Welcome to the Hoard Fest

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Got junk? You're not alone. In a survey for American Demographics by market research firm Taylor Nelson Sofres Intersearch, 15 percent of adults polled admit they're pack rats and another 64 percent are selected savers - they keep some things, but throw away other stuff. Not everyone has an attic loaded to the beams, though. Twenty percent of Americans are serious minimizers: They chuck out as much garbage as they can.

Older Americans are prime pack rats; 25 percent of the 65-plus population crams stuff in every nook and cranny of their home. Single households and those without children follow suit (22 percent and 18 percent, respectively).

Selected savers tend to be younger (74 percent of 18-to-34-year-olds fall into this category) and make between $35,000 and $50,000 (74 percent).

Minimizers, on the other hand, skew wealthy: 32 percent of respondents with incomes of $100,000 or more lead a clutter-free life. They don't wait for spring to clean out, either. Among wealthy households that throw things away, 54 percent say they pitch stuff constantly, compared to a national average of 34 percent.

Still, even minimizers can't resist a good tag sale - 31 percent admit to buying someone else's junk in the past year. Nationally, 43 percent of Americans found a bargain at a rummage sale in the past year, with middle-aged shoppers more likely to snag deals (59 percent among 45-to-54-year-olds).

We may love to pick through our neighbor's leftovers, but we're not as quick to haul our own junque to the front lawn: Only 19 percent of us sold something at a yard sale within the last year. Families with kids under 12 are slightly more likely to unload stuff at tag sales (24 percent) - how else to get rid of all those toys Junior has outgrown? Young families are also more likely to buy something at a sale (50 percent). Hey, a buck for a barely used board game sure beats the prices at the mall.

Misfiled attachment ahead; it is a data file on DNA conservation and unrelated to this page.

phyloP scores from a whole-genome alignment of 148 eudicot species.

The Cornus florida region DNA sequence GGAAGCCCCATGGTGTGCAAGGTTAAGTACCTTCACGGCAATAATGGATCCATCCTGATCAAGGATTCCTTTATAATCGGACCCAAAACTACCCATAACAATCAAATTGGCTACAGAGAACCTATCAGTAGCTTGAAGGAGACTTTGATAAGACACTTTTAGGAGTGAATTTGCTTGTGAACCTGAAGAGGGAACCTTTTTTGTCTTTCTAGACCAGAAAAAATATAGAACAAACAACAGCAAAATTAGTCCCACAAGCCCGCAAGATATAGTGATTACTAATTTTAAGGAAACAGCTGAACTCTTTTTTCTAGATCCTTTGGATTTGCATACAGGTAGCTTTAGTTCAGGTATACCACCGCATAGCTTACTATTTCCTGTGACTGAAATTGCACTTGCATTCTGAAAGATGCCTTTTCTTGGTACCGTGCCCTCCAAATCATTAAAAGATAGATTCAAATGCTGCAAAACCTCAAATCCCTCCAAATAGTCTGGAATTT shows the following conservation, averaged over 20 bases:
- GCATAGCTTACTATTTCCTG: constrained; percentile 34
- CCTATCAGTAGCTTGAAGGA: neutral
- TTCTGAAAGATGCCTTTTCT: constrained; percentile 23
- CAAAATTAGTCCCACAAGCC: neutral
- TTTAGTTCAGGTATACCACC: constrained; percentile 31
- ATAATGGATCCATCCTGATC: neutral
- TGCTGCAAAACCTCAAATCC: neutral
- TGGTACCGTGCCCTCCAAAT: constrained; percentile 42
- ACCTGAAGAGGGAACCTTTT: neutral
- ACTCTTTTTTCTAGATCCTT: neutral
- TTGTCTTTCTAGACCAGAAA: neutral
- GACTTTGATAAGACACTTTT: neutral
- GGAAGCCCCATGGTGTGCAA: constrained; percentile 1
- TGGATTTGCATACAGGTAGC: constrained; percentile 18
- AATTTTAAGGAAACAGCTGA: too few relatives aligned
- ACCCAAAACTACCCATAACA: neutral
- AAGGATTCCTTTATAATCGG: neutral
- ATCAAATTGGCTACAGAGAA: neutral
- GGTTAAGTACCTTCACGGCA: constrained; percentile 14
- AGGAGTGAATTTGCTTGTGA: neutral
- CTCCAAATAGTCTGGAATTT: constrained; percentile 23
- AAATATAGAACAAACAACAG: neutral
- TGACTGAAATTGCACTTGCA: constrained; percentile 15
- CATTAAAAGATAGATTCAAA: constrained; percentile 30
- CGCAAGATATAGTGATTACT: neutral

Not everything lands in a tag sale or in the trash, however. Seven out of ten respondents say they save financial records (for Uncle Sam, no doubt), 57 percent keep books, and 46 percent treasure newspaper or magazine clippings. Nearly 85 percent of householders earning $35,000 to $50,000 hold on to financial records, higher than any other income bracket. Pack rats, not surprisingly, are more likely to hoard everything, from sentimental greeting cards and letters (59 percent versus the national average of 44 percent) to old corsages and flowers (32 percent vs. the national average of 19 percent). Northeasterners are much less likely to press flowers into a scrapbook than Westerners are (13 percent vs. 23 percent).

Roughly 31 percent of Americans retain clothes they no longer wear, perhaps hoping that the styles will return (think bell bottoms) or that they'll fit into them again (keep dreaming). Wealthy households are more likely to save their clothes (35 percent) - a $2,000 cocktail dress probably wouldn't fetch much at a tag sale, anyway.

More young adults (aged 18 to 34) hold on to old e-mails than the average consumer does (20 percent vs. 15 percent). One out of five respondents with at least some college education has a cluttered inbox too. Residents of the West keep old e-mails more than people in any other region (19 percent).

For some, junk becomes more appealing when it's free. Nearly 13 percent of Americans say they've picked up used furniture left by the curb.

Who's more likely to cart off a knicked coffee table or a broken-in recliner? Low-income households (18 percent), Northeasterners (16 percent), 45-to-54-year-olds (15 percent), and people with at least some college education (15 percent). Even one out of ten householders making $100,000 or more admits to taking home someone else's garbage. You never know - it might be an antique.

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